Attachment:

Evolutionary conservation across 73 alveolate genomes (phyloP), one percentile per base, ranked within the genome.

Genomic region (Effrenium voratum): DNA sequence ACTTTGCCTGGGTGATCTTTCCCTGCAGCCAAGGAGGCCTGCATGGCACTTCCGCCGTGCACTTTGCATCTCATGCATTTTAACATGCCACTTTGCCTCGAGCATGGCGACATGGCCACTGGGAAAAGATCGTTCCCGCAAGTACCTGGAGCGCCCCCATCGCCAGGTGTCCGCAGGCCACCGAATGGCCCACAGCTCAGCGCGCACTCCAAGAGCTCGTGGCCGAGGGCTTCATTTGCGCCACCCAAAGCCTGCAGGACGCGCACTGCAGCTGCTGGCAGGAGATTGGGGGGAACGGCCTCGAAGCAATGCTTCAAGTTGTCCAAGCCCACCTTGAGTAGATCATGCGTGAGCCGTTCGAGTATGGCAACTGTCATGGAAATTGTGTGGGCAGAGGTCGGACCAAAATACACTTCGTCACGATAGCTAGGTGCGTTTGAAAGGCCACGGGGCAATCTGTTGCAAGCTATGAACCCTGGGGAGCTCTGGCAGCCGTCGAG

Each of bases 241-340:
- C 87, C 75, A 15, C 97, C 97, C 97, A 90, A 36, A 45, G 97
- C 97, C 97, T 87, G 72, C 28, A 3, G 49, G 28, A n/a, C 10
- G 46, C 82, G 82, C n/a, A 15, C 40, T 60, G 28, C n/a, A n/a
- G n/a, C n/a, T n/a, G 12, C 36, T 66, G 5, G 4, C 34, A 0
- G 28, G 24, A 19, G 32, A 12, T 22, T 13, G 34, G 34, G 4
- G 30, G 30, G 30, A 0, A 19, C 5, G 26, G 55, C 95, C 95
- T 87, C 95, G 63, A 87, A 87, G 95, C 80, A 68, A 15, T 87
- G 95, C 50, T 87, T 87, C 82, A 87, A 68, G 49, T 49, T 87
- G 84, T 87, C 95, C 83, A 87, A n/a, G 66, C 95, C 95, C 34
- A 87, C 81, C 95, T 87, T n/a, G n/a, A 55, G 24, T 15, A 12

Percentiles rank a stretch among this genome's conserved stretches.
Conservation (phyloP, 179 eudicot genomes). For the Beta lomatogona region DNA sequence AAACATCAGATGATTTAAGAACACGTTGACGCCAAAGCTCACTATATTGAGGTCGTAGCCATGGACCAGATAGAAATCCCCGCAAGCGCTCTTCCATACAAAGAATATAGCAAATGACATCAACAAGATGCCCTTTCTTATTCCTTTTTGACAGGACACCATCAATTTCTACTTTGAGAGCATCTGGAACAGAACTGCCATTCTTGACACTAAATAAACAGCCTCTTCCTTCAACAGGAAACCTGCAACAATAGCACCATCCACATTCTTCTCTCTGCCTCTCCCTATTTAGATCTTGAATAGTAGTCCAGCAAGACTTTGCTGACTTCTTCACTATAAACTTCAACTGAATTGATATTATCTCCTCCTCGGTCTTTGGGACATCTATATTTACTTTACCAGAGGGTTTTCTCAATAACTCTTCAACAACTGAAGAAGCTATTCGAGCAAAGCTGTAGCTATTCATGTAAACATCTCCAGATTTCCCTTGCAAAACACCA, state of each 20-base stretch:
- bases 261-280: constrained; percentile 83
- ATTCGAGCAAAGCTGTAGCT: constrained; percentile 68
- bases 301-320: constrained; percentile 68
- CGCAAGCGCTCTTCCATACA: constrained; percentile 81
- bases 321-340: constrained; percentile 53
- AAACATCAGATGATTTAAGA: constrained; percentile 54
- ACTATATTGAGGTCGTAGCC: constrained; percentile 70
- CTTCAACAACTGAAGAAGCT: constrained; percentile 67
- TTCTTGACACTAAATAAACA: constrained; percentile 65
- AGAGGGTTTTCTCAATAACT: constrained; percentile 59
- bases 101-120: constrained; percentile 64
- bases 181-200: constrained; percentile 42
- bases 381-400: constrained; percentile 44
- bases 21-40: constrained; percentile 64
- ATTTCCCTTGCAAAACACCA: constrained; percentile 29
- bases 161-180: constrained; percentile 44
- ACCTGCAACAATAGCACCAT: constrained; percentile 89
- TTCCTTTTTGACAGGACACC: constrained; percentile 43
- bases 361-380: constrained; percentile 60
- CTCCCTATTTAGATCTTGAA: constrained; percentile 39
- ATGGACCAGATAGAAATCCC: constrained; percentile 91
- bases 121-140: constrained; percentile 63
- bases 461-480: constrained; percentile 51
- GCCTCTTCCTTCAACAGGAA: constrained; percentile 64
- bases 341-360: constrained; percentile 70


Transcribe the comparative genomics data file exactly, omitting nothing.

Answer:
Evolutionary conservation across 73 alveolate genomes (phyloP), one percentile per base, ranked within the genome.

Genomic region (Effrenium voratum): DNA sequence ACTTTGCCTGGGTGATCTTTCCCTGCAGCCAAGGAGGCCTGCATGGCACTTCCGCCGTGCACTTTGCATCTCATGCATTTTAACATGCCACTTTGCCTCGAGCATGGCGACATGGCCACTGGGAAAAGATCGTTCCCGCAAGTACCTGGAGCGCCCCCATCGCCAGGTGTCCGCAGGCCACCGAATGGCCCACAGCTCAGCGCGCACTCCAAGAGCTCGTGGCCGAGGGCTTCATTTGCGCCACCCAAAGCCTGCAGGACGCGCACTGCAGCTGCTGGCAGGAGATTGGGGGGAACGGCCTCGAAGCAATGCTTCAAGTTGTCCAAGCCCACCTTGAGTAGATCATGCGTGAGCCGTTCGAGTATGGCAACTGTCATGGAAATTGTGTGGGCAGAGGTCGGACCAAAATACACTTCGTCACGATAGCTAGGTGCGTTTGAAAGGCCACGGGGCAATCTGTTGCAAGCTATGAACCCTGGGGAGCTCTGGCAGCCGTCGAG

Each of bases 241-340:
- C 87, C 75, A 15, C 97, C 97, C 97, A 90, A 36, A 45, G 97
- C 97, C 97, T 87, G 72, C 28, A 3, G 49, G 28, A n/a, C 10
- G 46, C 82, G 82, C n/a, A 15, C 40, T 60, G 28, C n/a, A n/a
- G n/a, C n/a, T n/a, G 12, C 36, T 66, G 5, G 4, C 34, A 0
- G 28, G 24, A 19, G 32, A 12, T 22, T 13, G 34, G 34, G 4
- G 30, G 30, G 30, A 0, A 19, C 5, G 26, G 55, C 95, C 95
- T 87, C 95, G 63, A 87, A 87, G 95, C 80, A 68, A 15, T 87
- G 95, C 50, T 87, T 87, C 82, A 87, A 68, G 49, T 49, T 87
- G 84, T 87, C 95, C 83, A 87, A n/a, G 66, C 95, C 95, C 34
- A 87, C 81, C 95, T 87, T n/a, G n/a, A 55, G 24, T 15, A 12

Percentiles rank a stretch among this genome's conserved stretches.
Conservation (phyloP, 179 eudicot genomes). For the Beta lomatogona region DNA sequence AAACATCAGATGATTTAAGAACACGTTGACGCCAAAGCTCACTATATTGAGGTCGTAGCCATGGACCAGATAGAAATCCCCGCAAGCGCTCTTCCATACAAAGAATATAGCAAATGACATCAACAAGATGCCCTTTCTTATTCCTTTTTGACAGGACACCATCAATTTCTACTTTGAGAGCATCTGGAACAGAACTGCCATTCTTGACACTAAATAAACAGCCTCTTCCTTCAACAGGAAACCTGCAACAATAGCACCATCCACATTCTTCTCTCTGCCTCTCCCTATTTAGATCTTGAATAGTAGTCCAGCAAGACTTTGCTGACTTCTTCACTATAAACTTCAACTGAATTGATATTATCTCCTCCTCGGTCTTTGGGACATCTATATTTACTTTACCAGAGGGTTTTCTCAATAACTCTTCAACAACTGAAGAAGCTATTCGAGCAAAGCTGTAGCTATTCATGTAAACATCTCCAGATTTCCCTTGCAAAACACCA, state of each 20-base stretch:
- bases 261-280: constrained; percentile 83
- ATTCGAGCAAAGCTGTAGCT: constrained; percentile 68
- bases 301-320: constrained; percentile 68
- CGCAAGCGCTCTTCCATACA: constrained; percentile 81
- bases 321-340: constrained; percentile 53
- AAACATCAGATGATTTAAGA: constrained; percentile 54
- ACTATATTGAGGTCGTAGCC: constrained; percentile 70
- CTTCAACAACTGAAGAAGCT: constrained; percentile 67
- TTCTTGACACTAAATAAACA: constrained; percentile 65
- AGAGGGTTTTCTCAATAACT: constrained; percentile 59
- bases 101-120: constrained; percentile 64
- bases 181-200: constrained; percentile 42
- bases 381-400: constrained; percentile 44
- bases 21-40: constrained; percentile 64
- ATTTCCCTTGCAAAACACCA: constrained; percentile 29
- bases 161-180: constrained; percentile 44
- ACCTGCAACAATAGCACCAT: constrained; percentile 89
- TTCCTTTTTGACAGGACACC: constrained; percentile 43
- bases 361-380: constrained; percentile 60
- CTCCCTATTTAGATCTTGAA: constrained; percentile 39
- ATGGACCAGATAGAAATCCC: constrained; percentile 91
- bases 121-140: constrained; percentile 63
- bases 461-480: constrained; percentile 51
- GCCTCTTCCTTCAACAGGAA: constrained; percentile 64
- bases 341-360: constrained; percentile 70